As state financing for higher education dwindles, Shoreline Community College has recently qualified to compete for new and significant federal funding.
The details may sound dry, but a waiver that makes the school and students eligible for the Title III program through the U.S. Department of Education Office of Postsecondary Education has college administrators smiling.
“Title III eligibility is a big deal, a really big deal,” said Vice President for Student Success Tonya Drake. “We can now apply for grants that would bring up to hundreds of thousands of dollars every year.”
Title III is aimed primarily at financial assistance for low-income students and immigrant and refugee populations, said Drake, who co-wrote the waiver application with Kenny Lawson, Dean of Business/Intra-American Studies & Social Sciences.
“The college is now in a position to expand our capacity to serve low-income students – and we have five years to take advantage of this funding opportunity,” Drake said.
While Title III funding has specific purposes, the impact will be felt across the college. The school already provides financial support for low-income, immigrant and refugee students, but now with Title III, those college funds can be used elsewhere to help other students and programs, Drake said.
It also means that over the next five years, Shoreline is eligible for applying for grants that have the potential to provide up to $1.8 million to $2 million in support.
Title III can help colleges develop new programs for self-sufficiency and expand services. It is meant to improve and strengthen academic quality, institutional management and fiscal stability. The funds can be used for planning, program development, faculty development and establishing endowment funds. Other projects include joint use of instructional facilities, construction and maintenance and student services.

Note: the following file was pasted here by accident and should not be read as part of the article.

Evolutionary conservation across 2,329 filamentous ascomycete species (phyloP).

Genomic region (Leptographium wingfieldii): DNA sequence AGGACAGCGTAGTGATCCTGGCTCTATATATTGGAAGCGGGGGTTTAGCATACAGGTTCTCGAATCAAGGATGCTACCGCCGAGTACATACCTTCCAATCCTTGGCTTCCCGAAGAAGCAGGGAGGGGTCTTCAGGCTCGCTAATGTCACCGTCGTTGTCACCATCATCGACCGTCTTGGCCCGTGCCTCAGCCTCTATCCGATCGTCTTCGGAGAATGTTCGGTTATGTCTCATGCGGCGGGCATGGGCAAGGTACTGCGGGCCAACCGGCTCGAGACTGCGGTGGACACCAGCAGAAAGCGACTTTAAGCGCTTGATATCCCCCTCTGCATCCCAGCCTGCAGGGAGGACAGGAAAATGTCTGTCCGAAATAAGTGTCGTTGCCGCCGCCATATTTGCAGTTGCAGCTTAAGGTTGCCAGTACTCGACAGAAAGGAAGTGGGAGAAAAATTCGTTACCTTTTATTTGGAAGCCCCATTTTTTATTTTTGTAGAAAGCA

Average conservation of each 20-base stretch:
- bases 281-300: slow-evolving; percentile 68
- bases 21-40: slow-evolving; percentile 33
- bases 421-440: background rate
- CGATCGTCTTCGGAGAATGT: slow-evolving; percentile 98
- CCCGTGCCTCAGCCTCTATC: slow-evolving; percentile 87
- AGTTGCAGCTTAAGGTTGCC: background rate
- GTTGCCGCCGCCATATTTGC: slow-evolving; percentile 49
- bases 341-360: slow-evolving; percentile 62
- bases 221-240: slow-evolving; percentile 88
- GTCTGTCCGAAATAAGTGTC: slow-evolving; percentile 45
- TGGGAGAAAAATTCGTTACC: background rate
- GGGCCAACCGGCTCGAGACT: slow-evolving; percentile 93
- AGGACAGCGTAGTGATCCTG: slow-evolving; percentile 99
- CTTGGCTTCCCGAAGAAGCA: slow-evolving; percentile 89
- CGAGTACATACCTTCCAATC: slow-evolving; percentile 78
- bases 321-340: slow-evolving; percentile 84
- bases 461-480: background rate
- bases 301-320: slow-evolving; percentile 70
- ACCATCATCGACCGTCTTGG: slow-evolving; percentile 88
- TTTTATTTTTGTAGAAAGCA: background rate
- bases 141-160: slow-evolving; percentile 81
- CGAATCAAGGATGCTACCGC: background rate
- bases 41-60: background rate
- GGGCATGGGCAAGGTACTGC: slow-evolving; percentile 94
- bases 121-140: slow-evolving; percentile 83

With the waiver now in place, the college intends to go after a grant under the “Strengthening Institutions” criteria. A group including Drake, Lawson, Vice President for Academic Affairs John Backes and Advising/Counseling Director Yvonne Terrell-Powell have started the ball rolling, meeting several times to talk about grant-request specifics.
“We have some initial ideas about how we can better link learning in and out of the classroom to better support our diverse student population,” Lawson said. “We still have a long way to go in terms of developing our strategy, and we look forward to working with the campus to define ways to strengthen our service and support to low income students.”
They will invite more faculty and staff to work with them during Spring Quarter.
The Funding is focused on institutions that enroll large proportions of minority and financially disadvantaged students with low per-student expenditures. The programs provide financial assistance to help institutions solve problems that threaten their ability to survive, to improve their management and fiscal operations, and to build endowments.